Send to

Choose Destination
Acta Derm Venereol. 1988;68(4):291-9.

UV irradiation and topical vitamin A modulate retinol esterification in hairless mouse epidermis.

Author information

Department of Dermatology, University Hospital, Uppsala, Sweden.


The formation of fatty acyl esters of retinol, the major form of vitamin A in epidermis, is catalysed by microsomal enzymes. To study the regulation of retinol esterification, we exposed hairless mice to ultraviolet (UV) irradiation which destroys vitamin A and to topical retinol treatment. Vitamin A (retinol and retinyl esters) in serum and epidermis was analysed by high-performance liquid chromatography at 0-12 days after a single irradiation with UVB (280-320 nm; 0.34 J/cm2) or UVA (320-400 nm; 1.0 J/cm2). The immediate vitamin A reducing effects of UVB and UVA were similar, but UVB elicited a more rapid replenishment of epidermal vitamin A with a corresponding transient depletion of serum retinol after 2-3 days. The activity of retinyl ester synthetase, measured by an in vitro radiochemical assay, was unaffected by the irradiations. By contrast, the acyl-CoA:retinol acyltransferase (ARAT; EC activity increased to 167% on the 2nd day after UVB-irradiation and to 124% after topical retinol, but was otherwise quite constant. The UVB- and retinol-induced ARAT activity was less dependent on exogenous palmitoyl-CoA than that of control microsomes and experiments indicated that this might be due to an increased endogenous concentration of long-chain acyl-CoA in the microsomes. We conclude that extreme variations in the vitamin A supply to epidermis, such as a rapid influx of unesterified retinol, may modulate the epidermal ARAT activity.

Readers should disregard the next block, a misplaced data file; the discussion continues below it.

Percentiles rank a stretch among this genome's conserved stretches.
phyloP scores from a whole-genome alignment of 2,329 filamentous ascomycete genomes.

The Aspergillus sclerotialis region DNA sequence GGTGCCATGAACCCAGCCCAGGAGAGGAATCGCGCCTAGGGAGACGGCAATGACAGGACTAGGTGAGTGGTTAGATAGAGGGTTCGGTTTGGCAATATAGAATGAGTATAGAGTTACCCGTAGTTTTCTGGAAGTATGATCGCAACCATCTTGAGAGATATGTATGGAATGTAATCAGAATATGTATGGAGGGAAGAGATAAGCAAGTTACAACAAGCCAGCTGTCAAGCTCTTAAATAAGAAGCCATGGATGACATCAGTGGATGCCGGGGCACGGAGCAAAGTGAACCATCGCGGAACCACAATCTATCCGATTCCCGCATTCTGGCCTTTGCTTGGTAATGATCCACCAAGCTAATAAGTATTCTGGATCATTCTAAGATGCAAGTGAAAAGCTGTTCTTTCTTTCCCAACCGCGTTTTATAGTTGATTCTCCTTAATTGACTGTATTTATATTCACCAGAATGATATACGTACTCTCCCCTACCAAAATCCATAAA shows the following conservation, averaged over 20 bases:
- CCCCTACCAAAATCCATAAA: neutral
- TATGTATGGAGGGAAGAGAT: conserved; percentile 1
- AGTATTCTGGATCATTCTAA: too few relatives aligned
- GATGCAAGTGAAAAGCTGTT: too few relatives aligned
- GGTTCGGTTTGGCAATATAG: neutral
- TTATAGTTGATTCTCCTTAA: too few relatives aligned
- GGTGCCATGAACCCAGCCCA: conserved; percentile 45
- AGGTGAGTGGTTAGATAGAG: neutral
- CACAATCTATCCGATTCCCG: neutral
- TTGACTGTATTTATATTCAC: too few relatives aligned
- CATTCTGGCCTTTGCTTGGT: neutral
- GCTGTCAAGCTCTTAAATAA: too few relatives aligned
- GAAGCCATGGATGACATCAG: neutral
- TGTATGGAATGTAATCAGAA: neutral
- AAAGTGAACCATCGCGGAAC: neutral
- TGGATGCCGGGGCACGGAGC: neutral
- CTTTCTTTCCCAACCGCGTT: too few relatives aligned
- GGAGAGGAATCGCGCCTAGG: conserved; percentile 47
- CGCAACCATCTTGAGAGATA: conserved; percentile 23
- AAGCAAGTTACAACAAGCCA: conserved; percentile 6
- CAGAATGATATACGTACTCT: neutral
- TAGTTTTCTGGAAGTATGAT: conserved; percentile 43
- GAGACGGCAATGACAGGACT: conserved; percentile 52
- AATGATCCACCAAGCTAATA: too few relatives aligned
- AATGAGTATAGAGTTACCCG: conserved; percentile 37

[Indexed for MEDLINE]

Supplemental Content

Loading ...
Support Center